Thus, though striving is not specifically referred to in this passage, we see here the role of the Holy Spirit in accomplishing in the sinner precisely what we elsewhere see striving accomplish in the sinner. So far, we have looked at striving from the sinnerís perspective, but this passage shows us the accomplishments of striving from the Holy Spiritís perspective. Sinners need to come to grips with the wrongness of their attitudes about sinning against God, concerning their own unrighteousness, the prospect of the judgment they face, and their refusal to believe in and believe on Jesus. They must cooperate with the Holy Spiritís assignment to bring them to that place, which Jesus termed in Luke 13.24 to be striving. They need to be willing to take the steps to both humble themselves and to exalt Jesus in their heart and mind, to recognize His proper station as the glorified Lord over all and their own place as kneeling with bowed head before Him? Then they must cooperate with the Spirit of God in this activity called striving. Failure to do that, neglecting to do that, refusing to do that, and they will not be saved, for just as the Holy Spirit is the miracle worker Who performs the regeneration Jesus spoke of when He indicated sinners must be born again, so must the Holy Spirit be the one who prepares the sinner for that conversion experience. The sinner who strives to enter in is yielding to the Spiritís convicting ministry, while the sinner who will not strive is doubly guilty. On one hand, he continues to grieve and quench the Holy Spirit, stifling His efforts to persuade you to bow before your Sovereign Lord. On the other hand, he continues to deny the Lord of glory His due, homage, adoration, worship, and praise from all His creatures.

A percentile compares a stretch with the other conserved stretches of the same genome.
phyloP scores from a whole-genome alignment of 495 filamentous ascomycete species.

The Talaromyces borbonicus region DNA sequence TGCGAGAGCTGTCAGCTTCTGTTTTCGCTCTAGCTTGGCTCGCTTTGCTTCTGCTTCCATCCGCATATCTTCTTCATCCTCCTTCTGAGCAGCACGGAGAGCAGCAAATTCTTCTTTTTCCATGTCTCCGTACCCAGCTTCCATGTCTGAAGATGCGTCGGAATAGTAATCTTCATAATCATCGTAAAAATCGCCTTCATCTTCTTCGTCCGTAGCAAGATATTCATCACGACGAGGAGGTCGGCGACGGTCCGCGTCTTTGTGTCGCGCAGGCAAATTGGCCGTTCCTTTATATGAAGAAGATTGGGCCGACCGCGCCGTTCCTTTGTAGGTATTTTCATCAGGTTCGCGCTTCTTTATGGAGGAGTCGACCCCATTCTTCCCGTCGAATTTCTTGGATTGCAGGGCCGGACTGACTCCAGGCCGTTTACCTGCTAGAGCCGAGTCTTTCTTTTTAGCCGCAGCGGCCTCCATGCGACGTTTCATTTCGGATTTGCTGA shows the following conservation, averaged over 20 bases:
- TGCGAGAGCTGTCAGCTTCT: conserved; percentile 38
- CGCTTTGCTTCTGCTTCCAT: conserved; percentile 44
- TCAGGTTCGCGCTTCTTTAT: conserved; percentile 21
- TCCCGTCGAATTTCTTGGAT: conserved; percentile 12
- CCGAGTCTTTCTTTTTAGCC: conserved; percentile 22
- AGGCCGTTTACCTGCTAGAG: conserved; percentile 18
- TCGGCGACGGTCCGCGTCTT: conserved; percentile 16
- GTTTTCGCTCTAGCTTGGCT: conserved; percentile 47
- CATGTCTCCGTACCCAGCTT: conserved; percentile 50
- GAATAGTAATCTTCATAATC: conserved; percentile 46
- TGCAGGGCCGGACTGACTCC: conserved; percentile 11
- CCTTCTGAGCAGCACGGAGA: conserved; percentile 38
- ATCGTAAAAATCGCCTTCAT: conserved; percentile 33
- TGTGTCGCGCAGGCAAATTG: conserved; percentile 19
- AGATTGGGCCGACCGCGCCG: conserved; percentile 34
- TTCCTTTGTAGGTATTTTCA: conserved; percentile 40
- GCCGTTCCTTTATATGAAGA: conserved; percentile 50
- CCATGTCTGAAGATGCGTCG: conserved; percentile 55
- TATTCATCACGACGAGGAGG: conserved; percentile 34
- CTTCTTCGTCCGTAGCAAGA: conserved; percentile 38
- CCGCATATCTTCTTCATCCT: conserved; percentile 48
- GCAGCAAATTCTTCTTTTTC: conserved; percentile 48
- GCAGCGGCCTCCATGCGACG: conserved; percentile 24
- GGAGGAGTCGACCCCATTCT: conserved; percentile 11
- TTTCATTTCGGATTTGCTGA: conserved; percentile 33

[1] Bauer, Danker, A Greek-English Lexicon of the New Testament and other Early Christian Literature, (Chicago, IL: The University of Chicago Press, 2000), page 766.

[2] Ibid., page 315.

[3] Gerhard Kittel, Editor, Theological Dictionary Of The New Testament, Vol II, (Grand Rapids, MI: Wm. B. Eerdmans Publishing Company, 1964) page 247.